Contracting States which have executed a declaration under Article 23 are:

Argentina, Australia, Bulgaria, China, Cyprus, Denmark, Estonia, Finland, France, Germany, Greece, Hungary, India, Italy, Lithuania, Luxembourg, Mexico, Monaco, Netherlands, Norway, Poland, Portugal, Romania, South Africa, Seychelles, Singapore, Spain, Sri Lanka, Sweden, Switzerland, Turkey, Ukraine, United Kingdom, Venezuela

(g) Expression "Evidence" includes production of documents:

The expression "Evidence" is confined to one or other mode of evidence and it extends to both oral testimony as well as production of documents through the named witnesses. The Delhi High Court in the Upaid Systems Ltd.4 case held that there was nothing in Order 26 Rule 19 of the CPC to limit the language to only "oral evidence" and eschew documentary evidence which may come within the expression "evidence"; nor was there any warrant to interpret the provision in the light of subsequently ratified convention, with declaration, by India. Indian law even permits through Order 11 Rules 12 to 14 CPC, courts to direct disclosure/discovery of documents which may later be determined to be inadmissible or irrelevant5.

(h) Approach of Indian courts:

The power to legislate in respect of treaties lies with the Parliament under Entries 10 and 14 of List I of the Seventh Schedule of the Constitution of India. Even though the Indian Parliament has not enacted a special law to give effect to the Hague Convention, it would not take away the courts power to act on a Letter of Request in terms of the provisions of Order 26, Rules 19 to 22 of Code of Civil Procedure, 1908 (CPC)6. Further, Article 27 of the Hague Convention provides that the Convention would not affect any existing law a contracting state may have on the subject.

An international treaty entered into by India cannot become law of the land and it cannot be implemented unless Indian Parliament passes a law7. The Indian Supreme Court in Kesoram Industries case8 relied on the decision in Corocraft Ltd. v. Pan American Airways Inc.9, wherein Lord Denning observed that it is the duty of the courts to construe the legislation so as to be in conformity with international law and not in conflict with it. It is one thing to say that legislation may be interpreted in conformity with international principles but is entirely a different thing to give effect to a treaty provision in the absence of municipal laws.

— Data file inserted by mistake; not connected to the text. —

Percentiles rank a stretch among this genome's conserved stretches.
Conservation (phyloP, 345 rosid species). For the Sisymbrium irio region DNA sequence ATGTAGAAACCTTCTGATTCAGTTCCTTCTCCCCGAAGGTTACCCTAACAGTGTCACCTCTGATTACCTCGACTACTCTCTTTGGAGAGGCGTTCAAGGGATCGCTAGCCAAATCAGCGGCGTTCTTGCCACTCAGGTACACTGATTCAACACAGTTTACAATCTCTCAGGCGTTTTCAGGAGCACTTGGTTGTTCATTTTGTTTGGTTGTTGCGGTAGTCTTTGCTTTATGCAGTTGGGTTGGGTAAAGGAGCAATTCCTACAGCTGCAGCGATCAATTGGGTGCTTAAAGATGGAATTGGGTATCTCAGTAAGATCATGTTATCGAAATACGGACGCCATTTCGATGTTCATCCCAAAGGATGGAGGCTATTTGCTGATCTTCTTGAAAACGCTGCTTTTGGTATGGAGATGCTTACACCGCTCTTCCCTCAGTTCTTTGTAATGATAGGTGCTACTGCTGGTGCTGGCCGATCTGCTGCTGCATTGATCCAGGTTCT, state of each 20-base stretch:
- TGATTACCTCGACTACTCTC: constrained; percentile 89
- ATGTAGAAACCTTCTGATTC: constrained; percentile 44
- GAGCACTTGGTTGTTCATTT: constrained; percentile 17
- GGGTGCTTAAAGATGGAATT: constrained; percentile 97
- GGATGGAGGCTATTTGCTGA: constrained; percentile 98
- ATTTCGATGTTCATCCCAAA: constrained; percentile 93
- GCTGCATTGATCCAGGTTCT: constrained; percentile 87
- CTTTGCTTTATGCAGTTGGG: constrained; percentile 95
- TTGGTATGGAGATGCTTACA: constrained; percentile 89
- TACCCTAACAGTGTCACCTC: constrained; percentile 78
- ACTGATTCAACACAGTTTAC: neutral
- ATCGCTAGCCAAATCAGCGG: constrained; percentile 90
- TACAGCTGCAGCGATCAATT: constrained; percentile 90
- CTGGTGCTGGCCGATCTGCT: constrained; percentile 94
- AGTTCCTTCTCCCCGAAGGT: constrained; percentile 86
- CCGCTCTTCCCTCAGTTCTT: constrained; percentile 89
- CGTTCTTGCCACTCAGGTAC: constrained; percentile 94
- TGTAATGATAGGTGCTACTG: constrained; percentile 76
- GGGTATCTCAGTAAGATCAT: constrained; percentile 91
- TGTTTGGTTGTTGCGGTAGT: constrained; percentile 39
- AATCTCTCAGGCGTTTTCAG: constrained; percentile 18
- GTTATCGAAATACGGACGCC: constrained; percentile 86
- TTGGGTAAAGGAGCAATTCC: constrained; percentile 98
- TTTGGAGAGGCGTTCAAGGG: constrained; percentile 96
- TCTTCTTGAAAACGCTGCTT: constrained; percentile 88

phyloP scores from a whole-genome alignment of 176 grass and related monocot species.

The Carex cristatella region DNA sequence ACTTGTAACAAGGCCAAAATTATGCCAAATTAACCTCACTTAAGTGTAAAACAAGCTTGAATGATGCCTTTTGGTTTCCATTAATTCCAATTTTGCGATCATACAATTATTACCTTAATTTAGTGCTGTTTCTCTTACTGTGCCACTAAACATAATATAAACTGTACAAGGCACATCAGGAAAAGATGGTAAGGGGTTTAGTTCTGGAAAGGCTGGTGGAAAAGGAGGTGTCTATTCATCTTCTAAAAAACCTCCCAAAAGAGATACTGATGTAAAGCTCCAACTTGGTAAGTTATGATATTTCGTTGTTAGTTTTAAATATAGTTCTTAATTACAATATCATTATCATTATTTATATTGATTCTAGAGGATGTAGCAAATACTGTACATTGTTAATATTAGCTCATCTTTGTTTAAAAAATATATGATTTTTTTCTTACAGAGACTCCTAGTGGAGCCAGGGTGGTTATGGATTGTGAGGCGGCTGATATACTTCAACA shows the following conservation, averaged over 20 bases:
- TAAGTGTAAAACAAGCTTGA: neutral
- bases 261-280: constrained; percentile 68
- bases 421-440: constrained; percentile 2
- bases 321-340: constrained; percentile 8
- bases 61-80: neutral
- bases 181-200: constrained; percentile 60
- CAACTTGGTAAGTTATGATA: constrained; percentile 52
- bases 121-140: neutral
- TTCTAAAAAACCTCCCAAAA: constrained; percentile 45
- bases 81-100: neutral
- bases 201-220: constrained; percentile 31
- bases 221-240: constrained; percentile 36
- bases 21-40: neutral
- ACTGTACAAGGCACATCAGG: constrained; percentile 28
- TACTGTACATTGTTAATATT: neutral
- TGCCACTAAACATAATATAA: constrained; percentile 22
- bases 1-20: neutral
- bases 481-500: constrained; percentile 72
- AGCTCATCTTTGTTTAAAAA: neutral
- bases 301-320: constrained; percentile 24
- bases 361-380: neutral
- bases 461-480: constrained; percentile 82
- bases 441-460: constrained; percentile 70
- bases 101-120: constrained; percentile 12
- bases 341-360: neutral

The Indian government has in its response to a questionnaire on the Hague Convention adopted the stand that the implementation of the convention into municipal laws of India is through section 78 and Order 26, Rule 19 to 22 of the CPC.

Section 78 of the CPC deals with commissions issued by foreign Courts and reads as under:

"Section 78: Commissions issued by foreign courts. Subject to such conditions and limitations as may be prescribed, the provisions as to the execution and return of commissions for the examination of witnesses shall apply to commissions issued by or at the instance of-

(a) Courts situate in any part of India to which the provisions of this Code do not extend; or

(b) Courts established or continued by the authority of the Central Government outside India; or

(c) Courts of any State or country outside India".

Section 78 of the CPC must be read with Order 26 Rules 19 to 22. The object of Section 78(c) of CPC is to facilitate collection of evidence pursuant to a request received from a foreign court.

Order 26 Rule 16 provides for the powers of the commissioner including power to call for documents. Rule 16 refers to express powers of a commissioner to (a) examine the parties themselves and any witness whom they or any of them may produce, and any other person whom he thinks proper to call upon to give evidence in the matter referred to him; and (b) call for and examine documents and other things relevant to the subject of inquiry. Rules 16 states:

"16. Powers of Commissioners.- Any Commissioner appointed under this Order may, unless otherwise directed by the order of appointment,-

(a) examine the parties themselves and any witness whom they or any of them may produce, and any other person whom the Commissioner thinks proper to call upon to give evidence in the matter referred to him;

(b) call for and examine documents and other things relevant to the subject of inquiry;

(c) at any reasonable time enter upon or into any land or building mentioned in the order."

Order 26, Rules 19 to 22 of the CPC specifically deals with Letters of Request issued by a foreign court for taking evidence of witnesses residing in India. Rule 19 specifically deals with cases in which a High Court may issue commission to examine witness.

"19. Cases in which High Court may issue Commission to examine witness-(1) If a High Court is satisfied-

(a) that a foreign court situated in a foreign country wishes to obtain the evidence of a witness in any proceedings before it,